Based on bank rules, there are important strategies to know about the first cards to get. My perennial recommendation is, begin with the Chase Sapphire Preferred. After approval and meeting the minimum spend requirement, you’d have no less than 54k Ultimate Rewards points which could eventually be transferred to any of Chase’s 11 airline or hotel partners.

The sign-up bonus is great, but using the card for your everyday spending is how to make your travel dreams come true again and again in the long run. Perhaps, you’d like to visit an elephant sanctuary in Thailand… Part 2: Average American Monthly Bills and Expenses

For the sake of using real numbers, I’ve used the Consumer Expenditures report for 2015 (latest available) put together by the U.S. Bureau of Labor Statistics. The data shows everything from average American expenses to income to population demographics. Luckily, I don’t teach statistics so I promise I’m not going to bore you with all the details. 😉 The grocery store is one of the easiest places to earn miles and points for travel!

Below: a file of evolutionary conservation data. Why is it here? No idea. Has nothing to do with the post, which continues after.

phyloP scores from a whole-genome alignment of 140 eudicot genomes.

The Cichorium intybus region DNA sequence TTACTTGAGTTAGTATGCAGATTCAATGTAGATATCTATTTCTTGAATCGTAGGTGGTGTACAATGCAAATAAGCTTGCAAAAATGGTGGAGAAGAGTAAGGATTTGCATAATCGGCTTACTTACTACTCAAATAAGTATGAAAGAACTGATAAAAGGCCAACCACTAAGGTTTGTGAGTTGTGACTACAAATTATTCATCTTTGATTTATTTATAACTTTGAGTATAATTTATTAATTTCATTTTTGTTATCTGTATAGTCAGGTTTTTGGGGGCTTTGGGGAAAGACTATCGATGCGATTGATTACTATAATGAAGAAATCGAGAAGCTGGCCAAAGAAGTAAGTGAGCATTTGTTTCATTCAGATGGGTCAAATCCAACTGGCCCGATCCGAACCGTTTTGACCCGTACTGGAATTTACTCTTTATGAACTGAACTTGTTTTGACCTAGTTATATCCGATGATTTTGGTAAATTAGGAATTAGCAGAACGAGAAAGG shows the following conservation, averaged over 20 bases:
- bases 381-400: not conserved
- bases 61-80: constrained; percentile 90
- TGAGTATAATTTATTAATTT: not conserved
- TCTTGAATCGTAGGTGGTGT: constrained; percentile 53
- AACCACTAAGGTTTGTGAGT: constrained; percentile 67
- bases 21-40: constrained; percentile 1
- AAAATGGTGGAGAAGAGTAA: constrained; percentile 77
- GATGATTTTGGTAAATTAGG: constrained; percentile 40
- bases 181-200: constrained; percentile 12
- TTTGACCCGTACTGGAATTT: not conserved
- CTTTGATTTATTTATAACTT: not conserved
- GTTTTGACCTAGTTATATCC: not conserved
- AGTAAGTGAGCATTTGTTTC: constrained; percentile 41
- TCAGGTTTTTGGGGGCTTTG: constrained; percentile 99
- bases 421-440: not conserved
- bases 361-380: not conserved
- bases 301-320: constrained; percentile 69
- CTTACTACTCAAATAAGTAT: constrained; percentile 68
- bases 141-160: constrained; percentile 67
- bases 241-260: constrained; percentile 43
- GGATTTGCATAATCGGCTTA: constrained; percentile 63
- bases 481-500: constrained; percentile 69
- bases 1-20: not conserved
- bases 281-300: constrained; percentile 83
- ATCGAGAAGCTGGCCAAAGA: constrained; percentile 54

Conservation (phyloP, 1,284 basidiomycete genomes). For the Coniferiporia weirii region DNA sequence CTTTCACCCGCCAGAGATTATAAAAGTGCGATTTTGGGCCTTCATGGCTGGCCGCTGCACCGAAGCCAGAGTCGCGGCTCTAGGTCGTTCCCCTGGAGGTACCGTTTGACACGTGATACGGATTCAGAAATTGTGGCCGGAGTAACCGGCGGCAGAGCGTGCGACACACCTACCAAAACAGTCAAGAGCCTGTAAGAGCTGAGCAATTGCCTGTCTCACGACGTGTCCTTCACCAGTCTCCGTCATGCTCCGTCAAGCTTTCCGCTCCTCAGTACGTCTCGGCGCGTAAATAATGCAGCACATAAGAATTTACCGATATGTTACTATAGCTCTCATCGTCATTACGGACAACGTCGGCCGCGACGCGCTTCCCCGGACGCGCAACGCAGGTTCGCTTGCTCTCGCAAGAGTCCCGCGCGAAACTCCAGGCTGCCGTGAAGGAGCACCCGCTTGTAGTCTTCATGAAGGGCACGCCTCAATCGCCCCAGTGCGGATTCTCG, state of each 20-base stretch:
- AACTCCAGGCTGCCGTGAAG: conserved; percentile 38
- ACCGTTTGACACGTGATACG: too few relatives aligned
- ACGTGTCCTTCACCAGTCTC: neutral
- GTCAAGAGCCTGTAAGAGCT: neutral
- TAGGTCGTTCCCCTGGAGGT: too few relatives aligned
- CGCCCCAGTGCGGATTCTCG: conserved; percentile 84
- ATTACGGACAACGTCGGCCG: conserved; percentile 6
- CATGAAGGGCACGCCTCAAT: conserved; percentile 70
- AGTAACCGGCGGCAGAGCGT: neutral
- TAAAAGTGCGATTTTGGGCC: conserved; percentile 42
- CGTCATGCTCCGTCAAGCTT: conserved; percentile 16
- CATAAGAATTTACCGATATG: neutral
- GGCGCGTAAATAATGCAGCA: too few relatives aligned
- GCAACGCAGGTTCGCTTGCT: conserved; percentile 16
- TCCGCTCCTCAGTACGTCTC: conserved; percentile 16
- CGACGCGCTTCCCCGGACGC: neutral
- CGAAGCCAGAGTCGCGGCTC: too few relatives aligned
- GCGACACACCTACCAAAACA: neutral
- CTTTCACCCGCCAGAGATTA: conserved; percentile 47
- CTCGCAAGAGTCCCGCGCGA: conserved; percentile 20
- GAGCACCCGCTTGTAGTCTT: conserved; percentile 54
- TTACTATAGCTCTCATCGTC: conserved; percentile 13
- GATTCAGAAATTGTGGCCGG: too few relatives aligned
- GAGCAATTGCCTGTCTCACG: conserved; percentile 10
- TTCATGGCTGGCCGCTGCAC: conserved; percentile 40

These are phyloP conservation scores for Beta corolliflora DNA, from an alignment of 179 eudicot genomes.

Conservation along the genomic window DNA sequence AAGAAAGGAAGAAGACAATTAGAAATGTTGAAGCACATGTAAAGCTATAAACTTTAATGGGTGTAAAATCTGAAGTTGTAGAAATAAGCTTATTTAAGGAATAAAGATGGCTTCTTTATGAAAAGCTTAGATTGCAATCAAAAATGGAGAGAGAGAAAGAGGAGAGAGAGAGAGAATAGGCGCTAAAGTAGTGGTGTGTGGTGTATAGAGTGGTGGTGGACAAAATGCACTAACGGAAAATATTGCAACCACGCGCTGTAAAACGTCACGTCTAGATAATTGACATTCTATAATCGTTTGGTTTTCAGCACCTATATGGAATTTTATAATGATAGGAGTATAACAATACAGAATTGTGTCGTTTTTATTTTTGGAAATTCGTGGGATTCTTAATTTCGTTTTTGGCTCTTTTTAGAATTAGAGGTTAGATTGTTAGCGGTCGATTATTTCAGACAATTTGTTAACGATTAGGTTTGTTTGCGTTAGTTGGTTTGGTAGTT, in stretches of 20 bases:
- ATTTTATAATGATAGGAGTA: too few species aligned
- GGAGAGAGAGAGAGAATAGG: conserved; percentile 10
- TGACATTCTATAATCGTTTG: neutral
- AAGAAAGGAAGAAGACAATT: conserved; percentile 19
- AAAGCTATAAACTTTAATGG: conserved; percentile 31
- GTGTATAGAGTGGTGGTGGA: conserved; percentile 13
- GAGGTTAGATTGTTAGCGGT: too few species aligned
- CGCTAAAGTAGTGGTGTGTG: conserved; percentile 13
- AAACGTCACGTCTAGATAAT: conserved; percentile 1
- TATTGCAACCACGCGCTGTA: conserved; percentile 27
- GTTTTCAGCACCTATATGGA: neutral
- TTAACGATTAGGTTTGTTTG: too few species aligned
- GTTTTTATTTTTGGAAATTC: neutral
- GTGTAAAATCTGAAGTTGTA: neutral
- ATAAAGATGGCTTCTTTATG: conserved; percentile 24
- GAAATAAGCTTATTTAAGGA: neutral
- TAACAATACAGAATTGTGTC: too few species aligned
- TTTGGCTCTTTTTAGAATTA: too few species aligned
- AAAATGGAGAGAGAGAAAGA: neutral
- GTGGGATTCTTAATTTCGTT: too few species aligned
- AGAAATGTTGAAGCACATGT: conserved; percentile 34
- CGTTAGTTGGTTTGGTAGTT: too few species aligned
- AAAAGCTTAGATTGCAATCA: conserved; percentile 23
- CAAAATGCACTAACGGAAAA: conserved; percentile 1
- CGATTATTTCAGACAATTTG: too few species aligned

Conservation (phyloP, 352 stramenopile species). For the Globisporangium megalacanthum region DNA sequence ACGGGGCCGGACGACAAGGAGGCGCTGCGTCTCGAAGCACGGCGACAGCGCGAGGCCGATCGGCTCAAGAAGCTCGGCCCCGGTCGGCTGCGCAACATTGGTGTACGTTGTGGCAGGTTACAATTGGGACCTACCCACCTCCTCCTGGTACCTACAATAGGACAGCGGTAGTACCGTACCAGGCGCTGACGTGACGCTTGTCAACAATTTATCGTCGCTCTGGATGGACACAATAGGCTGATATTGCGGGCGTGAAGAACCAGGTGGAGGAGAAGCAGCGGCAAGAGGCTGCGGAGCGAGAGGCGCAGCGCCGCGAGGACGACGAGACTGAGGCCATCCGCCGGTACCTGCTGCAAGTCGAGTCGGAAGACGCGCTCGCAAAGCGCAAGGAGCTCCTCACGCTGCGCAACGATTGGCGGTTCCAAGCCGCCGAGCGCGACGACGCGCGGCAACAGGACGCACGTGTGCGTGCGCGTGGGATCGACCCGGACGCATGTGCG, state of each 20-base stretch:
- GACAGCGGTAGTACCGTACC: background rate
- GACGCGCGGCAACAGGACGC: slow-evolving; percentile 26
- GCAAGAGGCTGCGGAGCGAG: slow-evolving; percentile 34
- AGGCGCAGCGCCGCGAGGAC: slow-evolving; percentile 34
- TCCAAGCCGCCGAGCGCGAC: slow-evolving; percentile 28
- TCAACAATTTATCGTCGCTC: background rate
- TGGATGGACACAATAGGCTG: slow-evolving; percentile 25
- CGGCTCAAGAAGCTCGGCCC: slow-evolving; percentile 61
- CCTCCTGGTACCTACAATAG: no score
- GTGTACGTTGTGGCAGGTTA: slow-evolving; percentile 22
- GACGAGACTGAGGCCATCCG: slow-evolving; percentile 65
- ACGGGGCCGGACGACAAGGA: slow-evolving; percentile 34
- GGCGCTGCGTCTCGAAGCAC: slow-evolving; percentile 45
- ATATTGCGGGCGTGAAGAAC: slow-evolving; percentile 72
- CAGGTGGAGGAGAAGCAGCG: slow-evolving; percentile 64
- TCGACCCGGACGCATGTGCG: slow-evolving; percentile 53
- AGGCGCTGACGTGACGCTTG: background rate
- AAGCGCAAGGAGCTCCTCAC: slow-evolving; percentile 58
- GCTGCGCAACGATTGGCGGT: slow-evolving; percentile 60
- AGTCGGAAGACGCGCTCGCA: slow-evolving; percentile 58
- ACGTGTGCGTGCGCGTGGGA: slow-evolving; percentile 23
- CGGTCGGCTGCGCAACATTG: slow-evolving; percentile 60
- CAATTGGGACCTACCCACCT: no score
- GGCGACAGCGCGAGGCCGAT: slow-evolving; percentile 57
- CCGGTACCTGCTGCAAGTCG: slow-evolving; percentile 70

This adds up to just under $40k! But, obviously, these numbers are a nationwide average and your own everyday bills and expenses are unique to you. What do you notice from the list that looks high or low for your monthly bills and expenses? If you commute long distances to work, are you maximizing every dollar you spend on gas? Photo by JeepersMedia

Now, if you’re thinking of everyday bills and expenses as miles and points, that’s nearly 40k you can earn each year just for paying the bills and buying the food, clothes, haircuts, etc, you were already planning to buy anyways. Your miles and points could land you a seat on an award flight.

More importantly, if these expenses and bills would normally be paid for with a debit card or directly debited from your bank account, there’s no reason you wouldn’t be able to pay off the same amount on a credit card in full at the end of each month.

The BIG difference is with a travel rewards credit card you’re earning a return on your money, but with a debit card, your money leaves forever without so much as a wave goodbye. What about expenses that are missing? Mortgages can’t be directly paid with a credit card.